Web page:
However, since the UK does have hopelessly inadequate cycling facilities, should I wear a helmet? Will it help? Well as counter-intuitive as it might sound, the jury is out on that one. And yes, I know A&E doctors will often say that someone’s life was saved by a helmet. But do they actually know that? Much as I respect the ability of those who work in such departments, there is a difference between treating an injury, and carrying out scientific tests on the best way to prevent that injury. There is evidence that in some falls helmets actually increase the chance of rotational injury.  (You can read more about rotational head injuries here and here although I warn you, it isn’t fun. Or search on “Diffuse Axonal Injury”. Such injuries are apparently very common in motor vehicle accidents). In a very detailed paper here Bruce Barcott argues that whilst helmets do a great job in a major crash, they don’t really help prevent concussion. (Unfortunately due to the ingrained belief that bike helmets work, there has been little done to improve them. In contrast, helmets for horse riders are continually researched and developed).

In the interests of covering all possibilities, let’s assume for a minute that actually, PPE is the first port of call and that helmets work. This being the case, are there other times when I should wear one? Is there anything else I do that is as likely as cycling is to cause me a head injury? The Center for Disease control gives the US stats. Cycling doesn’t appear. Falls dominate but “motor vehicle crashes were the third overall leading cause of TBI [traumatic brain injury] (14%). When looking at just TBI-related deaths, motor vehicle crashes were the second leading cause of TBI-related deaths (26%) for 2006–2010”. This would suggest to me that, if helmets do work, I really ought to be wearing one in a car. In fact, it would help whilst I’m out and about as another 10% are due to assaults. In the US, cycling doesn’t seem to register as a single cause.

But what about children? In the majority of cycling—driving accidents it is the driver at fault but the stats are different for the under 12s. So is cycling high on the list of things that cause head injuries in children? Wolters Kluwer, a company which provides information internationally to health organisations, gives stats that show that falls are the most common cause of head injury followed by motor vehicle crashes, pedestrian and cycle accidents, sports and, rather sadly, abuse. It advocates helmet use for cycling and some sports, but despite stating that high speed motor vehicle accidents are more likely to cause severe brain injuries, does not argue that children should wear helmets in cars.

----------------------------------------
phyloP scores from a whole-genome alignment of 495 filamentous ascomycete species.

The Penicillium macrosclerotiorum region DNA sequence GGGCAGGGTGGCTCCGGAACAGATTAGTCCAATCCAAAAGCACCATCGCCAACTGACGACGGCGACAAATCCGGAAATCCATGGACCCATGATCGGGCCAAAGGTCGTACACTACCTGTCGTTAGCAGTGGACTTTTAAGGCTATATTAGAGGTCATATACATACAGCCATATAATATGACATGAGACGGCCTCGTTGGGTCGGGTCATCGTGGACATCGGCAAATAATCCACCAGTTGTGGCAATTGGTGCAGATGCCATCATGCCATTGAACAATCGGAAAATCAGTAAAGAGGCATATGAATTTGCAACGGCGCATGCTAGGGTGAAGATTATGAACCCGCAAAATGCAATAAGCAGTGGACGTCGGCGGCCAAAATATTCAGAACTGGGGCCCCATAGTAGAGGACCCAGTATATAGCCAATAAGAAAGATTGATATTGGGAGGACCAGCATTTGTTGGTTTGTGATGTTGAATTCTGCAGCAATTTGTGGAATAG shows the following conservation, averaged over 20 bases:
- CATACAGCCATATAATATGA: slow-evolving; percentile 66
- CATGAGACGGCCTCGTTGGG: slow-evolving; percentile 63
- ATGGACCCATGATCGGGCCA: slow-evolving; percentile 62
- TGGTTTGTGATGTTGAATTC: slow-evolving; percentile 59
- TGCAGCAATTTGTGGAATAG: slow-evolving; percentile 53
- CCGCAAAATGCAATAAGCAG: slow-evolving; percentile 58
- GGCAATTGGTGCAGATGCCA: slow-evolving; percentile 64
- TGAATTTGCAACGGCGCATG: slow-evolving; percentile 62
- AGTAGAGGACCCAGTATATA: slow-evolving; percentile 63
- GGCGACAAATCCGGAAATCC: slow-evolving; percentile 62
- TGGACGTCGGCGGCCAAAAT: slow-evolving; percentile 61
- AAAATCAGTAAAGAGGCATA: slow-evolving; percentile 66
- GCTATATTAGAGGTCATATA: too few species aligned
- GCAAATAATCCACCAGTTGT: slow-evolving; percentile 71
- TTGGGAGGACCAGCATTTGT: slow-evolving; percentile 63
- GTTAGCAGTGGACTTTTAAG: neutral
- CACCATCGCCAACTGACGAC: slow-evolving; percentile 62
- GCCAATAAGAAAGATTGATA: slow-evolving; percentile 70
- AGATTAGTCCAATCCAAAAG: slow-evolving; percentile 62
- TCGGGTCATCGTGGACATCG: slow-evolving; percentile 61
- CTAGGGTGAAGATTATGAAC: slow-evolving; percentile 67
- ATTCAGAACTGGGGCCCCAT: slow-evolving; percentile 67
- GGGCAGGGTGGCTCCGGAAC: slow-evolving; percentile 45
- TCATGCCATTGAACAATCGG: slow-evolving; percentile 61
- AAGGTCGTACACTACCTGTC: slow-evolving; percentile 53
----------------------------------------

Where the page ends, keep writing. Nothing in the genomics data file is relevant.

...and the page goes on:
If I drill down into the stats, I reach the conclusion that I at least ought to wear a reinforced hat after a glass of wine and once I’m over 65 I’m going to glue a motorcycle helmet to my head. So how have we arrived at this situation in which helmet use for cycling is “common sense” but it isn’t advocated in situations in which head injuries are most common? Well I would suggest it’s to do with who we think is actually responsible for causing accidents.

Reports of motoring accidents almost universally blame the car, making it the subject of the verb rather than the object. When I put “car accident news” into a search engine one of the first hits I get is “Dad’s fears after a car crashes into his garden”. To read the article I would have had to click on several adverts, so I didn’t. From the headline I get the impression of a wildly roaming car bounding around the countryside and terrorising suburbia by wilfully rampaging around gardens. I suspect the truth is that someone drove the car into the garden, since cars are not in fact wild animals. Changing tack and searching instead on “car crash” I get this from the BBC in which a car “left the road”. This article worries about older drivers but nonetheless says a “car slammed into” a person not that it was “driven into” a person. This article despite discussing speeding and driver behaviour, still quotes someone saying “cars go to [sic] fast on the road” rather than arguing that “cars are driven too fast on the road”. Back when we had carriages pulled by horses, this grammar might have been correct. Now that cars are purely mechanical and not drawn by animals with a mind of their own, it’s about time we took responsibility for the way in which we drive them.